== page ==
I used to play my poker in a local game called The Ogmore Poker Tour (OPT) and the mainstay of the action was a £10 rebuy tournament before ending the night with a game of Dealers Choice (DC).
One night Dai Bellamy bought in 23-times. A club record that earned him the cleverly thought out nickname of Dai ’23 Rebuys’ Bellamy. To some people the thought of having to pay £230 to play in a £10 tournament was insane, but not to Dai ’23 Rebuys’ Bellamy. Do you know what was going through his head each time he dipped into his pockets for another cocaine and pissed drenched tenner?
The reach into the pocket for another note was an automated response. When he ran out of money he just asked somebody else to lend it to him. He did this because he took his seat in the game, and the game doesn’t end until the rebuy period ends and you have zero chips.
This is how poker players think.
It may seem strange to compare a £10 rebuy event with a A$250,000 rebuy event, but that’s exactly what I am going to do. If David Sklansky was dead he would be turning in his grave at the shenanigans at the Aussie Millions High Roller events.
I can hear Sklansky from here.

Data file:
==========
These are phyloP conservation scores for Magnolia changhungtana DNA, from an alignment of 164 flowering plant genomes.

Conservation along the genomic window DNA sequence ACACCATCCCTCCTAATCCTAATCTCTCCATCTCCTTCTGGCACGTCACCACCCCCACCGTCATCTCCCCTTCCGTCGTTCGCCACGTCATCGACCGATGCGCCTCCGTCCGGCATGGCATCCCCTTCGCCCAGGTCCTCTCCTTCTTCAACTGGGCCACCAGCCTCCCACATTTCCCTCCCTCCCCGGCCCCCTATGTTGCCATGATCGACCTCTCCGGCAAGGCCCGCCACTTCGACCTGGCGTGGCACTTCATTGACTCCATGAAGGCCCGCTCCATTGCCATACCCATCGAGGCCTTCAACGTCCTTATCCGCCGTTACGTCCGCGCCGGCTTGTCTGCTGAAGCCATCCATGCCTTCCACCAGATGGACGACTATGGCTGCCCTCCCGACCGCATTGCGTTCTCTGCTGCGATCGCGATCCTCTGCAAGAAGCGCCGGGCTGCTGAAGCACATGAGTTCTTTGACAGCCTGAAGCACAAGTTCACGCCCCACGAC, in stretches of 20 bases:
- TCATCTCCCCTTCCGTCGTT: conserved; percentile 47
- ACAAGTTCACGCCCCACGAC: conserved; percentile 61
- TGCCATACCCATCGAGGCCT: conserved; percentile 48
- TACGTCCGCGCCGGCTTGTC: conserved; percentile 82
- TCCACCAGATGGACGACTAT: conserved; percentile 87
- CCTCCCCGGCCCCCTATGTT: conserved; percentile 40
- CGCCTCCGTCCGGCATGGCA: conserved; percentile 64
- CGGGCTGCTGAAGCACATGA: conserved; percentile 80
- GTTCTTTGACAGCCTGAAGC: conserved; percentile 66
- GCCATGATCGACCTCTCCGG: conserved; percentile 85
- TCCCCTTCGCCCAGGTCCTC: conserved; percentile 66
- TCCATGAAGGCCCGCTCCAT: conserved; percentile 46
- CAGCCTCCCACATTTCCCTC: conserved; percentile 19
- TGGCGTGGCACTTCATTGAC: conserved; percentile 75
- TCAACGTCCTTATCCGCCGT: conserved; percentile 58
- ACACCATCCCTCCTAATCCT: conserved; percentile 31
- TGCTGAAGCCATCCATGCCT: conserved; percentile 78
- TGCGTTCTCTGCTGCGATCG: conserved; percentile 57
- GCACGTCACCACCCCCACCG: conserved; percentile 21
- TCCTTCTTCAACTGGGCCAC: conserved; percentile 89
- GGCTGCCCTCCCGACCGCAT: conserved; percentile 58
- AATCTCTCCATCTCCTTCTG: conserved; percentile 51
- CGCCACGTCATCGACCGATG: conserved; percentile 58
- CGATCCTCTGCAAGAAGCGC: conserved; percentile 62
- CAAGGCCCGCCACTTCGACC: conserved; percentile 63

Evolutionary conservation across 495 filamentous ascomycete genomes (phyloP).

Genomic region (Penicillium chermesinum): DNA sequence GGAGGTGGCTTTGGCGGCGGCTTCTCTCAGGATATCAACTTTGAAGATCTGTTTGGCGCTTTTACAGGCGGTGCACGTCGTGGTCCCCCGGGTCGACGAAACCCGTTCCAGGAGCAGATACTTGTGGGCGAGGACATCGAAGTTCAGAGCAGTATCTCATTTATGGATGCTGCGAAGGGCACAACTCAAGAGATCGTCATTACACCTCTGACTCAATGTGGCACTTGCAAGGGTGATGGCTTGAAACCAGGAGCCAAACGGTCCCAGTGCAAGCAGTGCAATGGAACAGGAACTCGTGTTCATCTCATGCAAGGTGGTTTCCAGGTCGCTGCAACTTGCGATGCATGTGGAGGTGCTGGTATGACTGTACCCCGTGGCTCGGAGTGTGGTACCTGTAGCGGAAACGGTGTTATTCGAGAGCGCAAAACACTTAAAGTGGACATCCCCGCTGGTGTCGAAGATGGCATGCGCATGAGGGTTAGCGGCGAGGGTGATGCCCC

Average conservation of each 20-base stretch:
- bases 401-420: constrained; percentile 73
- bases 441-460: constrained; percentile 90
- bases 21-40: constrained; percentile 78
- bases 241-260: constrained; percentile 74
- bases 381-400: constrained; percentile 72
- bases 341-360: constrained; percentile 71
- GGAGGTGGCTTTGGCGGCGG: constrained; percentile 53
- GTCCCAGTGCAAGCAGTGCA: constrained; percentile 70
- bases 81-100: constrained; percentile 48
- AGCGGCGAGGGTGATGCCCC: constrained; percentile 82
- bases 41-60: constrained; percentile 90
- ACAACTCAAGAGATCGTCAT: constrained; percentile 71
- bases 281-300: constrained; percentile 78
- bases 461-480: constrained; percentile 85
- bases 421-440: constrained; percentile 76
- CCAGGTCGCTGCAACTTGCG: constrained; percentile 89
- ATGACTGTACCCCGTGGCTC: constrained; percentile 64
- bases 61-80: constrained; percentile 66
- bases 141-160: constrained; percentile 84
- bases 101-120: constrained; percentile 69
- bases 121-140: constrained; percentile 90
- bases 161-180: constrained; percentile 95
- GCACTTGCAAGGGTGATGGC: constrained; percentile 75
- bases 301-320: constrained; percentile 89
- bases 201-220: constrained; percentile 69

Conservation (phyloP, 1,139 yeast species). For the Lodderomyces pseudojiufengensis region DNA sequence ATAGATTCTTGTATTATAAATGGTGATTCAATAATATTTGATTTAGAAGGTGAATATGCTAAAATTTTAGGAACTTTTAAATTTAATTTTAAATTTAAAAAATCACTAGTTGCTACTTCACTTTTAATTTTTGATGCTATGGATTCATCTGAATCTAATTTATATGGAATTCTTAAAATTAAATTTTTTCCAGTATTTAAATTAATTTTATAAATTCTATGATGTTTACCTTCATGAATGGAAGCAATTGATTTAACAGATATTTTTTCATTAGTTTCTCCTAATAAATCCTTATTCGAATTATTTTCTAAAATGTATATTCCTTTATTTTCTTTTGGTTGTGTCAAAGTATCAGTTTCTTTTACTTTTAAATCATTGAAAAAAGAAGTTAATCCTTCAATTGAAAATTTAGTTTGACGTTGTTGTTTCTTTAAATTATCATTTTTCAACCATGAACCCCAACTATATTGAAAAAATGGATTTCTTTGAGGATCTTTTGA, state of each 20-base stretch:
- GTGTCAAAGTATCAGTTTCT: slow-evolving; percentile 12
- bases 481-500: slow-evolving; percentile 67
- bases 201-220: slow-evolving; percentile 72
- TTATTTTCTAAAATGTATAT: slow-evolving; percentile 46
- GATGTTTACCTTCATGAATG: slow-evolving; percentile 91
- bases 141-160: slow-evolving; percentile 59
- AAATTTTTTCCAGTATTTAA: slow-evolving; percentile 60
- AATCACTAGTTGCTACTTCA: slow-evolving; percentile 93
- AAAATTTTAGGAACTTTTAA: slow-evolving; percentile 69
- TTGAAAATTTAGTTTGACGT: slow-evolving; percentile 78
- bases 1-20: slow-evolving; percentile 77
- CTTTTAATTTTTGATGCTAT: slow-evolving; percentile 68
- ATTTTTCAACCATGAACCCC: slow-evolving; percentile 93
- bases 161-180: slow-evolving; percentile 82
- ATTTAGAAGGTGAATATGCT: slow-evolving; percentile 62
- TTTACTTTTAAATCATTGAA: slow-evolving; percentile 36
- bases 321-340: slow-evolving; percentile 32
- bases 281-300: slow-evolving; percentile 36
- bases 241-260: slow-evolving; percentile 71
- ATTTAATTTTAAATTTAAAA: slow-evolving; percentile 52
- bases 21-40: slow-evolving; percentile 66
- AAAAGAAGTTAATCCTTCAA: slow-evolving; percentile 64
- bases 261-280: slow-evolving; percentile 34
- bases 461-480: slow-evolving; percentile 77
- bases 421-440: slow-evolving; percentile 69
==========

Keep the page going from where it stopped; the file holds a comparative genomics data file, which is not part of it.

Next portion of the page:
“Haven’t any of them ever read ‘The Theory of Poker’?”
Well I have David and the problem with the section on bankroll management means that unless you are insanely rich, insanely good at what you do, or have the patience of a saint, there aren’t many poker players who should still be in the game.
Daniel Negreanu bought in five times in the $100,000 Challenge and then bought in for $750,000 in the $250,000 Challenge. Isaac Haxton bought in six times in the $100,000 Challenge and then a further $500,000 in the $250,000 Challenge.
Whomever thought of the title ‘Challenge’ was spot on because for a lot of players you would think it’s a ‘Challenge’ to simply not go broke at one of these things.
But look at them all.
Do they look like they are worried to you?
Not on your nelly sunshine. They look likes cats full of cream.
In a recent interview with BLUFF, Daniel Negreanu told SrslySirius, “The thing that’s important to understand when you are playing these events, is when you start you have no intention of rebuying. Then when you bust out you have to make a completely different decision based on the circumstances at that time. If that continues to be the right decision then you continue to play.”
I must confess to neither have the desire nor effort to look deeply into this thing from a +EV perspective. Instead, I see a guy spending $500,000 to play in an event where he needs to finish in sixth place just to make a profit, and even then you are shooting $500,000 at a $50,000 wedge.
I agree with Daniel on a lot of things, but not on this one. The reason Daniel Negreanu and co are re-entering like Veruca Salt used to buy Willy Wonka chocolate bars, is nothing more than automated ego. They are in the game, pure and simple, and just like Dai they aren’t going to leave until they have to. There is no way that firing $500,000 at a $100,000 event and $750,000 at a $250,000 can be a long-term profitable decision in my uneducated opinion.